Linked by Thom Holwerda on Thu 30th Jan 2014 23:13 UTC
Windows

Microsoft is once again planning to alter the way its Start Screen works in Windows 8.1 Update 1. While the software giant originally released Windows 8.1 last year with an option to bypass the "Metro" interface at boot, sources familiar with Microsoft's plans have revealed to The Verge that the upcoming "Update 1" for Windows 8.1 will enable this by default. Like many other changes in Update 1, we’re told the reason for the reversal is to improve the OS for keyboard and mouse users.

Wow, a touch interface does not work with a mouse and keyboard. Who saw that coming.

I expect photos of many people eating crow.

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Comment by Drumhellar
by Drumhellar on Fri 31st Jan 2014 01:17 UTC
Drumhellar
Member since:
2005-07-12

Even bringing back the traditional Start Menu isn't likely to bring me back to Windows - I abandoned it because it's becoming more and more of a pain to use without tying everything to a Live account. The Stat Screen was inconsequential.

I like my Live.com mail, but I no longer want my computer tied to it.

Fix that, Microsoft (Or, at the very least, stop going farther in that direction), and maybe I'll go back.

Reply Score: 7

RE: Comment by Drumhellar
by Spiron on Fri 31st Jan 2014 05:43 in reply to "Comment by Drumhellar"
Spiron Member since:
2011-03-08

So just like MOST consumer OS's these days. You have to run pretty far these days to get to an OS which DOESN'T integrate online accounts from someone or other. KDE is the only major desktop that I can think of that doesn't want you to integrate services and I may still be wrong about that as I haven't used KDE much in the last year

Reply Parent Score: 6

RE: Comment by Drumhellar
by BluenoseJake on Fri 31st Jan 2014 13:14 in reply to "Comment by Drumhellar"
BluenoseJake Member since:
2005-08-11

You don't need you tie your live account to Windows 8 or 8.1. That has never been true. You can associate a local account with your live account, or just use the live account, or just use the local account.

This is one of the biggest fallacies of Windows 8, and I have no idea where it comes from.

Edited 2014-01-31 13:14 UTC

Reply Parent Score: 3

RE[2]: Comment by Drumhellar
by Drumhellar on Fri 31st Jan 2014 18:56 in reply to "RE: Comment by Drumhellar"
Drumhellar Member since:
2005-07-12

I know you don't have to, but it's a pain, because everything now wants a live account, and if you want to use it without a live account, the button you need to press is in a different location at a different step in the setup process every time.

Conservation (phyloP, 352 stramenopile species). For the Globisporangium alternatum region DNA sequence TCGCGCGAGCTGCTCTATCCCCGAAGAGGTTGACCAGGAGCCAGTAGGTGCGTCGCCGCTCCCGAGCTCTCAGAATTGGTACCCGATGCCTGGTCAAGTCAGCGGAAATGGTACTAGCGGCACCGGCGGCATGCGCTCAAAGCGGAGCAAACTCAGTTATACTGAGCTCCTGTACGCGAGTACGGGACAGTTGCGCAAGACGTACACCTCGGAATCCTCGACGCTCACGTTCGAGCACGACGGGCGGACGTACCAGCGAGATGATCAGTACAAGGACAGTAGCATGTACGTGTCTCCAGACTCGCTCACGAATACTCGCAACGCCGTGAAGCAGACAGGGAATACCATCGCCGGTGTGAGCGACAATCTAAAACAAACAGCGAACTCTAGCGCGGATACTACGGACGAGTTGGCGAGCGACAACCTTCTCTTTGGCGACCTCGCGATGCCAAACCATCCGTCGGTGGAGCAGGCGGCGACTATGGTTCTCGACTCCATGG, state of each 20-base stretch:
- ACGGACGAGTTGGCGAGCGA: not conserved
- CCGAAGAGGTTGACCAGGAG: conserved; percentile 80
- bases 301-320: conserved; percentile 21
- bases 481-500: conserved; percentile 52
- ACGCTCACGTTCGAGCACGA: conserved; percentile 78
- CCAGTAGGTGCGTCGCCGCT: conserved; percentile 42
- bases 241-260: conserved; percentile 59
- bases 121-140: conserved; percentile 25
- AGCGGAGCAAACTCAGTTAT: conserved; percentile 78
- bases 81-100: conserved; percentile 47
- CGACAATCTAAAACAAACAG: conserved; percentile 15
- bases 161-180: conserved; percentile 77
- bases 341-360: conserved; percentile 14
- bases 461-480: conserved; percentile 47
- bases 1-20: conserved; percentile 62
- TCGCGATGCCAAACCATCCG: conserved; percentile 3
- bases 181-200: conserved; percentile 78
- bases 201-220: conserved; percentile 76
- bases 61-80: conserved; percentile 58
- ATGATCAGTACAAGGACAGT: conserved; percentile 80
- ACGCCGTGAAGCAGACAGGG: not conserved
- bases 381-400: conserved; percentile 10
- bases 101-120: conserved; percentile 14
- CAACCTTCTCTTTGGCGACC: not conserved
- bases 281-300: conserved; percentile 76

Install Windows 8, and it's at one part of the account setup process. Install the 8.1 update, and it's different text (which is even less clear on what it means) at a different spot of the install process.

Getting the 8.1 update without the live account is a pain, too.

I used to be cool with that - it was kinda nice being so linked up. There are a lot of conveniences.

Then my mother got her email account hacked, and I started thinking, what would happen if my Live.com account got hacked and the password changed? I wouldn't be able to use my computer. At the same time, Microsoft looks like it's moving more and more to having a Live account required for several tasks.

Nope.

Reply Parent Score: 6

RE: Comment by Drumhellar
by dionicio on Fri 31st Jan 2014 15:39 in reply to "Comment by Drumhellar"
dionicio Member since:
2006-07-12

Live Account - The 'Store'.
This are just two more reasons Windows
is no more an educative platform
:/

Reply Parent Score: 2

RE[2]: Comment by Drumhellar
by WereCatf on Fri 31st Jan 2014 15:59 in reply to "RE: Comment by Drumhellar"
WereCatf Member since:
2006-02-15

Live Account - The 'Store'.
This are just two more reasons Windows
is no more an educative platform
:/


How does the existence of Windows Store or MS Live! - accounts somehow make Windows not "an educative platform" if it was that in the previous Windows-version? Neither the Store or the Live! - accounts in any way or form prevent people from using Windows to learn and study, nor do either one of them really change how you use Windows as wrt. to Windows 7, for example. Metro does try to change how one uses Windows, but alas, that's not what you complained about.

No, it just sounds you want to bash Windows/Microsoft and just wrote whatever excuse you could come up with.

Reply Parent Score: 2

RE[2]: Comment by Drumhellar
by BluenoseJake on Fri 31st Jan 2014 21:38 in reply to "RE: Comment by Drumhellar"
BluenoseJake Member since:
2005-08-11

You could always install software the traditional way. The only reason you need the store is if you run Metro apps, and really, you need a Google Account to access the Play Store, and you need an Apple account to access the Apple store, why is MS requiring the same thing (to manage purchases, and access to services) make it any less of an "educative platform" (whatever that means?)

Reply Parent Score: 3